Mr. Lyon’s study found that the G.A.O. had understated the corporate tax burden by focusing on a single anomalous year, excluding foreign taxes paid and not including companies that had losses; the G.A.O. study looked only at profitable corporations. His estimate put the effective corporate tax rate at 36.2 percent – above the statutory rate.

The exclusion of foreign taxes is not significant, because American companies get a 100 percent credit for all foreign taxes paid against their tax liability in the United States. Including companies with losses raises the aggregate effective tax rate by reducing aggregate profits. Thus the losses of those that paid no taxes are in effect attributed to profitable companies, making their tax burden appear higher by shrinking their measured profits while their taxes are unchanged.

The independent economist Martin A. Sullivan concluded that the truth is somewhere in between, with the effective corporate tax rate in the mid to upper 20 percent range. In the Nov. 25 issue of Tax Notes magazine, the G.A.O. economists who conducted the original study acknowledged that averaging their results over several years and including foreign taxes, as Mr. Lyon did, would raise the effective tax rate to 22.9 percent. The remaining difference between their study and the Lyon study results from the inclusion of companies with losses.

The debate is highly technical, involving accounting concepts on which there is legitimate discussion. There is also a data problem, because corporate tax returns are private, just as individual returns are. But some analysts, such as the Reuters columnist Felix Salmon, assert that public corporations ought to be required to make their returns available because they contain information that investors have a legitimate right to have. It might also shame a few of the more aggressive corporate tax avoiders into being a little less aggressive.

A key element of the debate over cutting the corporate tax rate is how the United States compares with other countries when corporations decide where to invest and realize profits for tax purposes. Under American law, multinational corporations based in the United States are not taxed on profits earned in foreign countries until those profits are repatriated to the United States. It is estimated that upward of $2 trillion in profits are in effect sitting abroad, unavailable either to shareholders as dividends or to be taxed by the Treasury.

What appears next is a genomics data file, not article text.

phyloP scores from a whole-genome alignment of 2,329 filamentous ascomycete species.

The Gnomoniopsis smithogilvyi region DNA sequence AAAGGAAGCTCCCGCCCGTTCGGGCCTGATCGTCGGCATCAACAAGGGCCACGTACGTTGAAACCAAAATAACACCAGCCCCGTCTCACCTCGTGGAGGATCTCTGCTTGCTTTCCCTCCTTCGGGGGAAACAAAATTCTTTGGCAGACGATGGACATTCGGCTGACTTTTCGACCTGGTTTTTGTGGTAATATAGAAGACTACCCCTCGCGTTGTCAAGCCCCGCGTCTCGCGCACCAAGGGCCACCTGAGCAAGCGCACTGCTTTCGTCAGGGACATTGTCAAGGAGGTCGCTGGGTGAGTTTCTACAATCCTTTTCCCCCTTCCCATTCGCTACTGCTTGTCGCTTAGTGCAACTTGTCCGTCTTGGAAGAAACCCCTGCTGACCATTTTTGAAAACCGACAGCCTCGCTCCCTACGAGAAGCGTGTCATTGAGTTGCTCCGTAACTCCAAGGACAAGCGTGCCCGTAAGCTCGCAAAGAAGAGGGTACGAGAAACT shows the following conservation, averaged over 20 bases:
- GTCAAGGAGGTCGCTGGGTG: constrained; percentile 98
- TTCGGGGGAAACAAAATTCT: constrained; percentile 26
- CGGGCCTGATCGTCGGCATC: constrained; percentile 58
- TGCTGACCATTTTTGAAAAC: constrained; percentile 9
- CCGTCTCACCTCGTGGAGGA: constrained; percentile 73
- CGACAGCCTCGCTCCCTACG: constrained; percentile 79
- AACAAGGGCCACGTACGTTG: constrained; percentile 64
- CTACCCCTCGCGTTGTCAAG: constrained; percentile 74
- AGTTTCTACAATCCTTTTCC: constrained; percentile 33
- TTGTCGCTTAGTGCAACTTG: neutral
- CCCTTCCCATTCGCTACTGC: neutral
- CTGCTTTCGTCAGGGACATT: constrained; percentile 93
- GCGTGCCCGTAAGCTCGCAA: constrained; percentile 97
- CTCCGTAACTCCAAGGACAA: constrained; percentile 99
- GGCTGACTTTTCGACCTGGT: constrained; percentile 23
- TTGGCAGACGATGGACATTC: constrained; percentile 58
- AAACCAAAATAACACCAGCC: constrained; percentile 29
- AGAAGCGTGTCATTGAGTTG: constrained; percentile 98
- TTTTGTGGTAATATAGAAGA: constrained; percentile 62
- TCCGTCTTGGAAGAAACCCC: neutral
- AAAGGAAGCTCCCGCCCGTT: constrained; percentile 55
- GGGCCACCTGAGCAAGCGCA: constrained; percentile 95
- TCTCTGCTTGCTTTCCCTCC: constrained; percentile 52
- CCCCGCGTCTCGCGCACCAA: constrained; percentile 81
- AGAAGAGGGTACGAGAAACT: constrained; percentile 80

On Nov. 19, Senator Max Baucus, Democrat of Montana and chairman of the Senate Finance Committee, released a proposed reform of international corporate taxation. It would tax foreign profits as earned and end deferral. Previously deferred profits would be subject to a 20 percent tax rate. Writing in The New York Times, Victor Fleischer, a professor at the University of San Diego law school, saw merit in the Baucus plan but noted that it differs sharply from one previously put forward by Representative Dave Camp, Republican of Michigan and chairman of the House Ways and Means Committee.

The path to corporate tax reform is not yet clear, but it’s useful to have two substantive proposals on the table. Regardless of how the effective corporate tax rate is calculated, it’s a bad idea to encourage companies to hold their profits abroad simply because the tax code makes it lucrative to do so.